Published February 24, 2014 in the “Ocean Watch” column, Honolulu Star-Advertiser ©2014 Susan Scott
One of my most memorable snorkeling experiences occurred several years ago in Tonga. The incident involved only one species, but that was the beauty of it. Thousands of identical, 6-inch-long, silver fish let me swim in their school.
Whichever way I turned, twisted or dived, the fish outlined my arms, legs and body perfectly, maintaining a precise space between each other and me. So many fish surrounded me that at times I couldn’t see the surface above or the seafloor below. For a glorious 20 minutes or so, I was one with the fish.
As I approached the dense school that morning, I expected its members (species unknown) to scatter and flee. However, those fish decided, as one entity, not only to stay together, but also to accept me in their midst.
Such are the mysteries of schooling.
Schooling is a social behavior in fish that has fascinated people for centuries. Aristotle noted it, thinking that this is what human society ought to strive for. Today a wide variety of people, from oceanographers to anglers, engineers to biologists, are interested in fish schools. All want to know how fish do it and why.
About 50 percent of fish spend part or all of their lives shoaling. A shoal is a group of fish hanging together in no particular pattern, whereas a school is a polarized, synchronized shoal.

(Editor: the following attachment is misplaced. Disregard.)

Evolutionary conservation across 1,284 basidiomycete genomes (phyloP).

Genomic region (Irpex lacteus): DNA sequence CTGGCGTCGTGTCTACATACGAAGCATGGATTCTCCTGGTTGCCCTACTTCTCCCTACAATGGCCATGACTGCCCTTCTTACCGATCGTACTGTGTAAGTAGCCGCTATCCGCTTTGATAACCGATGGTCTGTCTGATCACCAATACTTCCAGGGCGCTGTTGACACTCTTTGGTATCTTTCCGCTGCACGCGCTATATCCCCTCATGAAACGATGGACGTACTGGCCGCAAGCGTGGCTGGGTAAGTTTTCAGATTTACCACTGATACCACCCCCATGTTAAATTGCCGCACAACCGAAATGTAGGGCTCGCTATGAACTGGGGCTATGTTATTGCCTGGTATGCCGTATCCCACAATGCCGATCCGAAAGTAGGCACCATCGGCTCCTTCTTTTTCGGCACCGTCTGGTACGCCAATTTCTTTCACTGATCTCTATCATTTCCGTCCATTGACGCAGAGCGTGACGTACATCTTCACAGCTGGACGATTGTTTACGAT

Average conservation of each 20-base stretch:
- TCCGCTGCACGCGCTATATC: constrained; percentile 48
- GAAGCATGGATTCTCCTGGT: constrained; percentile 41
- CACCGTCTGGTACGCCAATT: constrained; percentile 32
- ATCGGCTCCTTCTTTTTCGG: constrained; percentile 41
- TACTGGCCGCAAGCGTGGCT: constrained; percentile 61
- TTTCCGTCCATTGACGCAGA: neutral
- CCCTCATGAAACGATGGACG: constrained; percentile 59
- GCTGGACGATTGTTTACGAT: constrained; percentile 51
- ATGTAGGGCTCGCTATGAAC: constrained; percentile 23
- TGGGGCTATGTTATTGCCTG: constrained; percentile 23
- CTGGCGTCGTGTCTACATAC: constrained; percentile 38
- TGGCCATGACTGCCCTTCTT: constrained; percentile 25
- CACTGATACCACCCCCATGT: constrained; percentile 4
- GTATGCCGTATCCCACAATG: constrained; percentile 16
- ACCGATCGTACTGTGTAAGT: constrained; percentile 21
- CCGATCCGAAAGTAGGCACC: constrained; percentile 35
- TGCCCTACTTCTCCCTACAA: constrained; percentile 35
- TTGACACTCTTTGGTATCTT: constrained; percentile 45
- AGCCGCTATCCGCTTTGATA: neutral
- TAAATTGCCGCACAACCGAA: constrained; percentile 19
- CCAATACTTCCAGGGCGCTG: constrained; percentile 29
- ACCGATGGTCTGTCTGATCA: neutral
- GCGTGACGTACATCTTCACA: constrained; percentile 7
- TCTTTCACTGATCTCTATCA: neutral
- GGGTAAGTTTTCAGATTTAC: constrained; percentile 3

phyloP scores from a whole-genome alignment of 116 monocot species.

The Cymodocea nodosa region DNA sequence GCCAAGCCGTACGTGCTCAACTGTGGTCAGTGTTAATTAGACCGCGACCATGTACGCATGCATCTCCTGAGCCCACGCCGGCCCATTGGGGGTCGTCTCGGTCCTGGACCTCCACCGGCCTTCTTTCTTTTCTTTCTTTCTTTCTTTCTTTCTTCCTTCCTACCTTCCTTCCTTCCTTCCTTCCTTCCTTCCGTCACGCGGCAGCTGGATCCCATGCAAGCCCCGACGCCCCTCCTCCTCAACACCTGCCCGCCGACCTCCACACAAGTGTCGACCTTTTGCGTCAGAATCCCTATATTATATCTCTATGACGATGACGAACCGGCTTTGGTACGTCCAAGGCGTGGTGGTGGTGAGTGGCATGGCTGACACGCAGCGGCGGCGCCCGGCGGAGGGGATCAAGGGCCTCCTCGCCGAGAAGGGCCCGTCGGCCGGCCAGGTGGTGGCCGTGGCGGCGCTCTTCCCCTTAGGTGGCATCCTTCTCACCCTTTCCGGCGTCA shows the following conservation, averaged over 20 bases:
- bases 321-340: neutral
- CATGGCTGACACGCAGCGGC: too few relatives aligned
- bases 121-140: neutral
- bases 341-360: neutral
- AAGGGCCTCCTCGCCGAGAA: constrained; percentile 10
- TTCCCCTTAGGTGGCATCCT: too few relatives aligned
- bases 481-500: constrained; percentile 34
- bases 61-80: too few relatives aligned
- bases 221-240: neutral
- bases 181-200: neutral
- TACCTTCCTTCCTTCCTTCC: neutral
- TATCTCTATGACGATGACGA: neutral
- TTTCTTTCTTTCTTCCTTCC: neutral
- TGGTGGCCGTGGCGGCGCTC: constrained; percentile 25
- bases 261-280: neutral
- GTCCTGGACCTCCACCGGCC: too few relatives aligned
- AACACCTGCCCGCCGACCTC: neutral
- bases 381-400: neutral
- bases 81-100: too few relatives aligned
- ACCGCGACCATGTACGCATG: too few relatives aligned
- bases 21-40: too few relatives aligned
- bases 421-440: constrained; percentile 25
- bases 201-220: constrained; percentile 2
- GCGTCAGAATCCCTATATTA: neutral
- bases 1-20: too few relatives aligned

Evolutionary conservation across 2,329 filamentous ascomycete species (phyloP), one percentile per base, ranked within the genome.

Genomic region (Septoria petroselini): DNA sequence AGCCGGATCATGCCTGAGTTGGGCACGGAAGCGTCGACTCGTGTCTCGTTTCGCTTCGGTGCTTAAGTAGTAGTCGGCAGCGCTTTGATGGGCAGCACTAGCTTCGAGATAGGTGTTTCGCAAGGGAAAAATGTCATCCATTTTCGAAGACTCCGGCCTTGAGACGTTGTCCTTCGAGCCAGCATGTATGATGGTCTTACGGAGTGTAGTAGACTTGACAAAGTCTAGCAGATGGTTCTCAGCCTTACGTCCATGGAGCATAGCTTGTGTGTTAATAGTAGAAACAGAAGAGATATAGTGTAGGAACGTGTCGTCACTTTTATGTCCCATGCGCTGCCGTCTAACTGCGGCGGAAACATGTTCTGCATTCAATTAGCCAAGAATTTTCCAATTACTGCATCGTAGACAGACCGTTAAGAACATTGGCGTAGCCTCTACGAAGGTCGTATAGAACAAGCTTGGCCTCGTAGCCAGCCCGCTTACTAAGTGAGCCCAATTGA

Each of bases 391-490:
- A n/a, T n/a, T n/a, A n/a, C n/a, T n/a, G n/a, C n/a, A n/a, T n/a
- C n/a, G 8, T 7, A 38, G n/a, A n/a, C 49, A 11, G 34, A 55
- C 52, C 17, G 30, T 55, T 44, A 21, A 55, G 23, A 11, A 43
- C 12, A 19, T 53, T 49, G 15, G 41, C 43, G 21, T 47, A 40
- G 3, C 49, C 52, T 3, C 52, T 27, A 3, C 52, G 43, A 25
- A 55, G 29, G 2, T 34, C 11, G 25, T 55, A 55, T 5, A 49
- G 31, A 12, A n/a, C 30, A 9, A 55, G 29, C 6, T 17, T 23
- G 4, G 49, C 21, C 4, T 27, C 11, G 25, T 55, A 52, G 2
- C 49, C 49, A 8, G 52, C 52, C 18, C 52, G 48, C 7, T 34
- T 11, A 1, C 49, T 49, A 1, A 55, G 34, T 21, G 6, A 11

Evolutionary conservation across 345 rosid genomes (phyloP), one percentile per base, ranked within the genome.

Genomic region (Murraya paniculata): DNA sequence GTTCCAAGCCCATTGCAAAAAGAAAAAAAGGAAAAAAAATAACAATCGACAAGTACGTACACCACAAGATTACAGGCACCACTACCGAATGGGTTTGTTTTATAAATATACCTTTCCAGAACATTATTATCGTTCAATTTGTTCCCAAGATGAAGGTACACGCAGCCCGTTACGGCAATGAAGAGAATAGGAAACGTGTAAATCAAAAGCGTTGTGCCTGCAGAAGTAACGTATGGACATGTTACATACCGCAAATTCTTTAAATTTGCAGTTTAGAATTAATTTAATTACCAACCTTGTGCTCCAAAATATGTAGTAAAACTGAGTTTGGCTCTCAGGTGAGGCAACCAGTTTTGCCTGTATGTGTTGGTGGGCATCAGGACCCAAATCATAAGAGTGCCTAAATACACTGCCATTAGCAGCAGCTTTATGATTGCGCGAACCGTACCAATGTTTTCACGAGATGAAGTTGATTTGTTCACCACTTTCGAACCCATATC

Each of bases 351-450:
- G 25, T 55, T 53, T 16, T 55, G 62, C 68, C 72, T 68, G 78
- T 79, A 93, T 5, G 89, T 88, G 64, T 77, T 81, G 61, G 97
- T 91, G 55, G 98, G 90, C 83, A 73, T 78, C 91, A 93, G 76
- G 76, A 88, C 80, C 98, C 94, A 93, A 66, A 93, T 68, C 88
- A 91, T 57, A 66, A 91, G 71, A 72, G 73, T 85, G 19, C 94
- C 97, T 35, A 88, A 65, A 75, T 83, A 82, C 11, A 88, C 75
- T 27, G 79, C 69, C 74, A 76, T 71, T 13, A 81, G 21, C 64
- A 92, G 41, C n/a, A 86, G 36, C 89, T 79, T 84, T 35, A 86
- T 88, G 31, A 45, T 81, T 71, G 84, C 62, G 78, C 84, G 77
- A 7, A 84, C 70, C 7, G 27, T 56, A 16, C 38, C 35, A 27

Fish can move in and out of formation in a heartbeat, going from a classic school, where each fish swims in the same direction at the same speed, to a mass of individuals pointed every which way, to veering off and going it alone.
The shape-shifting depends on whether the fish are traveling, feeding, resting, fleeing or spawning. But when it comes to schooling, whatever their mission and however they communicate, all the fish are on the same page.
Given those bulging eyes on each side of the head, most fish have excellent vision and use sight to orient themselves in schools. Researchers know this because schools break up at night. Also, in lab experiments where workers temporarily blind fish, schools fall apart.
The other fish sense crucial to schooling is the lateral line, a streak of supersensitive cells, visible in some species, running the length of a fish on both sides. The cells detect tiny water turbulence made by neighboring fish and, in this way, help individuals keep their distance.
There are many unknowns about why fish school, but scientists have theories. Maintaining a precise position in a neighbor’s wake may increase swimming efficiency, like riding a bow wave or drafting a bicycle.
Schooling may be also be an advantage in finding food, since many eyes searching an area are better than two. The negative of group foraging is that the fish have to share, a drawback for the ones in back. This might be why schools are constantly changing leaders.
Schools also appear useful for confusing predators, finding mates and perhaps other payoffs known only to the fish.
I don’t know what the fish in Tonga were up to the day they let me in, but swirling inside that flowing mass felt like swimming in a lava lamp. It was the best school I’ve ever attended.
Marine biologist Susan Scott writes the newspaper column, “Ocean
Watch”, for the Honolulu Star-Advertiser, www.staradvertiser.com
©2014 Susan Scott